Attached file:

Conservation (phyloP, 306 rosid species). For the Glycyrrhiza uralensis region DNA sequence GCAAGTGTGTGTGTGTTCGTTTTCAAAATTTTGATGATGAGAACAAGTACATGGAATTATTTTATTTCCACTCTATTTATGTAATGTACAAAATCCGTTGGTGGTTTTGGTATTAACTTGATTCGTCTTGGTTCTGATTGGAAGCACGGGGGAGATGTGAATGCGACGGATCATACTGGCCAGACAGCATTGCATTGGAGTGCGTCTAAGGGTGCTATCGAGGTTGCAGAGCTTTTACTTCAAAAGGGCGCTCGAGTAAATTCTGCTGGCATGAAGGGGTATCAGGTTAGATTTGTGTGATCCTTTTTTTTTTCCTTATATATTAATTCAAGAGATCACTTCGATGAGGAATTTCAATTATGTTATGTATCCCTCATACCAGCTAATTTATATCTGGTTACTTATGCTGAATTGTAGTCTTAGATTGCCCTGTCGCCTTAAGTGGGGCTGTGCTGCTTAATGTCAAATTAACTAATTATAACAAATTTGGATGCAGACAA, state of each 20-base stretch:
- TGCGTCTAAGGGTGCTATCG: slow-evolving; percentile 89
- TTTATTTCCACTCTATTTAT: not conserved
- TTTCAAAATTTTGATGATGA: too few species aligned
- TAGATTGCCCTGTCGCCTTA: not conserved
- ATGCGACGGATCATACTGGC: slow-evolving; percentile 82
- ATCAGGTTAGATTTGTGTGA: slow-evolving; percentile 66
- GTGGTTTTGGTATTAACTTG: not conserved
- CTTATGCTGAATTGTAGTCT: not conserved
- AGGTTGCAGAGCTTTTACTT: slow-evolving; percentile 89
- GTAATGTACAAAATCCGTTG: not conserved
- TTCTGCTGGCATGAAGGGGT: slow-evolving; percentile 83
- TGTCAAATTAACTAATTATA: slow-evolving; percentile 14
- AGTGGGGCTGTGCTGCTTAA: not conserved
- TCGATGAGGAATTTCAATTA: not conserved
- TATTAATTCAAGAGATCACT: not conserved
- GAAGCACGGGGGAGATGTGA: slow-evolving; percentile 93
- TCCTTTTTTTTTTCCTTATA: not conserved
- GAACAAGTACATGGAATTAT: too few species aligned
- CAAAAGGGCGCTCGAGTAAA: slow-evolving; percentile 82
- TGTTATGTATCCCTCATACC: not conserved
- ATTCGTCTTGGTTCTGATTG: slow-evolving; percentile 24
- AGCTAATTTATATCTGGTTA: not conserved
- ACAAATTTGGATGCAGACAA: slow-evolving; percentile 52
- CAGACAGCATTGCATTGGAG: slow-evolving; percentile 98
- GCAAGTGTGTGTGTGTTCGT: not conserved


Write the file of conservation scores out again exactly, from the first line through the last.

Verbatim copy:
Conservation (phyloP, 306 rosid species). For the Glycyrrhiza uralensis region DNA sequence GCAAGTGTGTGTGTGTTCGTTTTCAAAATTTTGATGATGAGAACAAGTACATGGAATTATTTTATTTCCACTCTATTTATGTAATGTACAAAATCCGTTGGTGGTTTTGGTATTAACTTGATTCGTCTTGGTTCTGATTGGAAGCACGGGGGAGATGTGAATGCGACGGATCATACTGGCCAGACAGCATTGCATTGGAGTGCGTCTAAGGGTGCTATCGAGGTTGCAGAGCTTTTACTTCAAAAGGGCGCTCGAGTAAATTCTGCTGGCATGAAGGGGTATCAGGTTAGATTTGTGTGATCCTTTTTTTTTTCCTTATATATTAATTCAAGAGATCACTTCGATGAGGAATTTCAATTATGTTATGTATCCCTCATACCAGCTAATTTATATCTGGTTACTTATGCTGAATTGTAGTCTTAGATTGCCCTGTCGCCTTAAGTGGGGCTGTGCTGCTTAATGTCAAATTAACTAATTATAACAAATTTGGATGCAGACAA, state of each 20-base stretch:
- TGCGTCTAAGGGTGCTATCG: slow-evolving; percentile 89
- TTTATTTCCACTCTATTTAT: not conserved
- TTTCAAAATTTTGATGATGA: too few species aligned
- TAGATTGCCCTGTCGCCTTA: not conserved
- ATGCGACGGATCATACTGGC: slow-evolving; percentile 82
- ATCAGGTTAGATTTGTGTGA: slow-evolving; percentile 66
- GTGGTTTTGGTATTAACTTG: not conserved
- CTTATGCTGAATTGTAGTCT: not conserved
- AGGTTGCAGAGCTTTTACTT: slow-evolving; percentile 89
- GTAATGTACAAAATCCGTTG: not conserved
- TTCTGCTGGCATGAAGGGGT: slow-evolving; percentile 83
- TGTCAAATTAACTAATTATA: slow-evolving; percentile 14
- AGTGGGGCTGTGCTGCTTAA: not conserved
- TCGATGAGGAATTTCAATTA: not conserved
- TATTAATTCAAGAGATCACT: not conserved
- GAAGCACGGGGGAGATGTGA: slow-evolving; percentile 93
- TCCTTTTTTTTTTCCTTATA: not conserved
- GAACAAGTACATGGAATTAT: too few species aligned
- CAAAAGGGCGCTCGAGTAAA: slow-evolving; percentile 82
- TGTTATGTATCCCTCATACC: not conserved
- ATTCGTCTTGGTTCTGATTG: slow-evolving; percentile 24
- AGCTAATTTATATCTGGTTA: not conserved
- ACAAATTTGGATGCAGACAA: slow-evolving; percentile 52
- CAGACAGCATTGCATTGGAG: slow-evolving; percentile 98
- GCAAGTGTGTGTGTGTTCGT: not conserved